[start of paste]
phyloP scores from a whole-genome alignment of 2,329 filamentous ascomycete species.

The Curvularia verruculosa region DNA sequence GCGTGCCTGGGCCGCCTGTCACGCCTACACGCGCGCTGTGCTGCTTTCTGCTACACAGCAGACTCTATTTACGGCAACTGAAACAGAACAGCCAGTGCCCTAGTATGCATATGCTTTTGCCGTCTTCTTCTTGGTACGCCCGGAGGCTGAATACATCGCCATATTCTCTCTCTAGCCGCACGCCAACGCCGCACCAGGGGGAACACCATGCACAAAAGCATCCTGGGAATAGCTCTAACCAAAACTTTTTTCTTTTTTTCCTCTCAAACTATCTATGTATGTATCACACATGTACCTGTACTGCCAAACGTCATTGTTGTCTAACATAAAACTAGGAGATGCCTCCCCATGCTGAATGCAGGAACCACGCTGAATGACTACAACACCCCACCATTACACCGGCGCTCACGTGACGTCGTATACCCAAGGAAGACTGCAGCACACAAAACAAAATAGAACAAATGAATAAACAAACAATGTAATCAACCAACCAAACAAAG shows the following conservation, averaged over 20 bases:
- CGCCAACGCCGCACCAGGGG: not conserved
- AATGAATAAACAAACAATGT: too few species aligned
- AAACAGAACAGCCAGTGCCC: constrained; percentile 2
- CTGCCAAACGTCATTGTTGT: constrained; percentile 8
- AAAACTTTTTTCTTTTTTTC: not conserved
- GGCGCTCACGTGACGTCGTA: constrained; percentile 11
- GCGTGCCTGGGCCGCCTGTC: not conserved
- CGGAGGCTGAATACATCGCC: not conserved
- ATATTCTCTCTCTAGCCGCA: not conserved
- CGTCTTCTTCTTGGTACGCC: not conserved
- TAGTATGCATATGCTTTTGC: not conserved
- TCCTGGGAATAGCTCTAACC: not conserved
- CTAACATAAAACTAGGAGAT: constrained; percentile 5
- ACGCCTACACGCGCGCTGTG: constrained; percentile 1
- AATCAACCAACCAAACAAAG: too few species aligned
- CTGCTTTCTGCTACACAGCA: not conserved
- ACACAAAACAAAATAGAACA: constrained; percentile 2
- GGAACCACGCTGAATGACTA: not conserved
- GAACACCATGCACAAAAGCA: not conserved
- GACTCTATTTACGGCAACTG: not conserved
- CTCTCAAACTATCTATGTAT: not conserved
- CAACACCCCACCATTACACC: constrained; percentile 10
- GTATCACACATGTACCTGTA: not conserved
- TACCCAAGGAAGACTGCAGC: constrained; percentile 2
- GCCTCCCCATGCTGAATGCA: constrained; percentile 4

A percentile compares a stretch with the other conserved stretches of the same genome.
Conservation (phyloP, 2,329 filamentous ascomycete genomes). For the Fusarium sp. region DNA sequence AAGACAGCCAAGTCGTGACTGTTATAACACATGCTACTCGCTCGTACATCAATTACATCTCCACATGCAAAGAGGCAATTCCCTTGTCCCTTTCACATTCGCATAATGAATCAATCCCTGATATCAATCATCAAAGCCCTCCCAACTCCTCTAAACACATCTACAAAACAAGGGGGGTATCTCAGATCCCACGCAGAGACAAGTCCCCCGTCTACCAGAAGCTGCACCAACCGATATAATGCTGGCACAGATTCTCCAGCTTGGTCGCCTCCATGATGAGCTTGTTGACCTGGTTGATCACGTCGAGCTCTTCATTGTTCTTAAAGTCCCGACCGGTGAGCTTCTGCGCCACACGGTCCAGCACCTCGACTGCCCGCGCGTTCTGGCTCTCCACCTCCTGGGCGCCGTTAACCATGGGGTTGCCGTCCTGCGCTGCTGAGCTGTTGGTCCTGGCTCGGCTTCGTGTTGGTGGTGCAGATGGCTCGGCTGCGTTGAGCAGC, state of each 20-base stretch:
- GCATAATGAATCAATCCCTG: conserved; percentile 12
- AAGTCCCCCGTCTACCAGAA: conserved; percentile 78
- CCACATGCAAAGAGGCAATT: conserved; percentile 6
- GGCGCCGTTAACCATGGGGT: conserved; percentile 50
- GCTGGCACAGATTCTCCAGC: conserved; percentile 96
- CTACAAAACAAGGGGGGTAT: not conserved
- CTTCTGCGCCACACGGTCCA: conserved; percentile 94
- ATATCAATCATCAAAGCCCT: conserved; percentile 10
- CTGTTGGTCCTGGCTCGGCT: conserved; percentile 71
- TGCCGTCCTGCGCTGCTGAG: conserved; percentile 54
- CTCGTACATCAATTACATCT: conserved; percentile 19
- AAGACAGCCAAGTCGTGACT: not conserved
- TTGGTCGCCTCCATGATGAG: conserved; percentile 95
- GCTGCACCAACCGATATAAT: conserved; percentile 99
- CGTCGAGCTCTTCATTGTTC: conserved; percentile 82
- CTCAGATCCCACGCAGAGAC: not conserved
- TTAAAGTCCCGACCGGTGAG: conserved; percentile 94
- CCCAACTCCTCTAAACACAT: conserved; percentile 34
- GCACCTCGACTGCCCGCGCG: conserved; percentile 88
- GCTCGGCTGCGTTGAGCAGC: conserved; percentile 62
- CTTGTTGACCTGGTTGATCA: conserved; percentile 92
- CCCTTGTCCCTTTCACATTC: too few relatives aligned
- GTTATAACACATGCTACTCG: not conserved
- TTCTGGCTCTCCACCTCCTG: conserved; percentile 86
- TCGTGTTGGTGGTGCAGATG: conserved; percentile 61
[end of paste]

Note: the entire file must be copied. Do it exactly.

phyloP scores from a whole-genome alignment of 2,329 filamentous ascomycete species.

The Curvularia verruculosa region DNA sequence GCGTGCCTGGGCCGCCTGTCACGCCTACACGCGCGCTGTGCTGCTTTCTGCTACACAGCAGACTCTATTTACGGCAACTGAAACAGAACAGCCAGTGCCCTAGTATGCATATGCTTTTGCCGTCTTCTTCTTGGTACGCCCGGAGGCTGAATACATCGCCATATTCTCTCTCTAGCCGCACGCCAACGCCGCACCAGGGGGAACACCATGCACAAAAGCATCCTGGGAATAGCTCTAACCAAAACTTTTTTCTTTTTTTCCTCTCAAACTATCTATGTATGTATCACACATGTACCTGTACTGCCAAACGTCATTGTTGTCTAACATAAAACTAGGAGATGCCTCCCCATGCTGAATGCAGGAACCACGCTGAATGACTACAACACCCCACCATTACACCGGCGCTCACGTGACGTCGTATACCCAAGGAAGACTGCAGCACACAAAACAAAATAGAACAAATGAATAAACAAACAATGTAATCAACCAACCAAACAAAG shows the following conservation, averaged over 20 bases:
- CGCCAACGCCGCACCAGGGG: not conserved
- AATGAATAAACAAACAATGT: too few species aligned
- AAACAGAACAGCCAGTGCCC: constrained; percentile 2
- CTGCCAAACGTCATTGTTGT: constrained; percentile 8
- AAAACTTTTTTCTTTTTTTC: not conserved
- GGCGCTCACGTGACGTCGTA: constrained; percentile 11
- GCGTGCCTGGGCCGCCTGTC: not conserved
- CGGAGGCTGAATACATCGCC: not conserved
- ATATTCTCTCTCTAGCCGCA: not conserved
- CGTCTTCTTCTTGGTACGCC: not conserved
- TAGTATGCATATGCTTTTGC: not conserved
- TCCTGGGAATAGCTCTAACC: not conserved
- CTAACATAAAACTAGGAGAT: constrained; percentile 5
- ACGCCTACACGCGCGCTGTG: constrained; percentile 1
- AATCAACCAACCAAACAAAG: too few species aligned
- CTGCTTTCTGCTACACAGCA: not conserved
- ACACAAAACAAAATAGAACA: constrained; percentile 2
- GGAACCACGCTGAATGACTA: not conserved
- GAACACCATGCACAAAAGCA: not conserved
- GACTCTATTTACGGCAACTG: not conserved
- CTCTCAAACTATCTATGTAT: not conserved
- CAACACCCCACCATTACACC: constrained; percentile 10
- GTATCACACATGTACCTGTA: not conserved
- TACCCAAGGAAGACTGCAGC: constrained; percentile 2
- GCCTCCCCATGCTGAATGCA: constrained; percentile 4

A percentile compares a stretch with the other conserved stretches of the same genome.
Conservation (phyloP, 2,329 filamentous ascomycete genomes). For the Fusarium sp. region DNA sequence AAGACAGCCAAGTCGTGACTGTTATAACACATGCTACTCGCTCGTACATCAATTACATCTCCACATGCAAAGAGGCAATTCCCTTGTCCCTTTCACATTCGCATAATGAATCAATCCCTGATATCAATCATCAAAGCCCTCCCAACTCCTCTAAACACATCTACAAAACAAGGGGGGTATCTCAGATCCCACGCAGAGACAAGTCCCCCGTCTACCAGAAGCTGCACCAACCGATATAATGCTGGCACAGATTCTCCAGCTTGGTCGCCTCCATGATGAGCTTGTTGACCTGGTTGATCACGTCGAGCTCTTCATTGTTCTTAAAGTCCCGACCGGTGAGCTTCTGCGCCACACGGTCCAGCACCTCGACTGCCCGCGCGTTCTGGCTCTCCACCTCCTGGGCGCCGTTAACCATGGGGTTGCCGTCCTGCGCTGCTGAGCTGTTGGTCCTGGCTCGGCTTCGTGTTGGTGGTGCAGATGGCTCGGCTGCGTTGAGCAGC, state of each 20-base stretch:
- GCATAATGAATCAATCCCTG: conserved; percentile 12
- AAGTCCCCCGTCTACCAGAA: conserved; percentile 78
- CCACATGCAAAGAGGCAATT: conserved; percentile 6
- GGCGCCGTTAACCATGGGGT: conserved; percentile 50
- GCTGGCACAGATTCTCCAGC: conserved; percentile 96
- CTACAAAACAAGGGGGGTAT: not conserved
- CTTCTGCGCCACACGGTCCA: conserved; percentile 94
- ATATCAATCATCAAAGCCCT: conserved; percentile 10
- CTGTTGGTCCTGGCTCGGCT: conserved; percentile 71
- TGCCGTCCTGCGCTGCTGAG: conserved; percentile 54
- CTCGTACATCAATTACATCT: conserved; percentile 19
- AAGACAGCCAAGTCGTGACT: not conserved
- TTGGTCGCCTCCATGATGAG: conserved; percentile 95
- GCTGCACCAACCGATATAAT: conserved; percentile 99
- CGTCGAGCTCTTCATTGTTC: conserved; percentile 82
- CTCAGATCCCACGCAGAGAC: not conserved
- TTAAAGTCCCGACCGGTGAG: conserved; percentile 94
- CCCAACTCCTCTAAACACAT: conserved; percentile 34
- GCACCTCGACTGCCCGCGCG: conserved; percentile 88
- GCTCGGCTGCGTTGAGCAGC: conserved; percentile 62
- CTTGTTGACCTGGTTGATCA: conserved; percentile 92
- CCCTTGTCCCTTTCACATTC: too few relatives aligned
- GTTATAACACATGCTACTCG: not conserved
- TTCTGGCTCTCCACCTCCTG: conserved; percentile 86
- TCGTGTTGGTGGTGCAGATG: conserved; percentile 61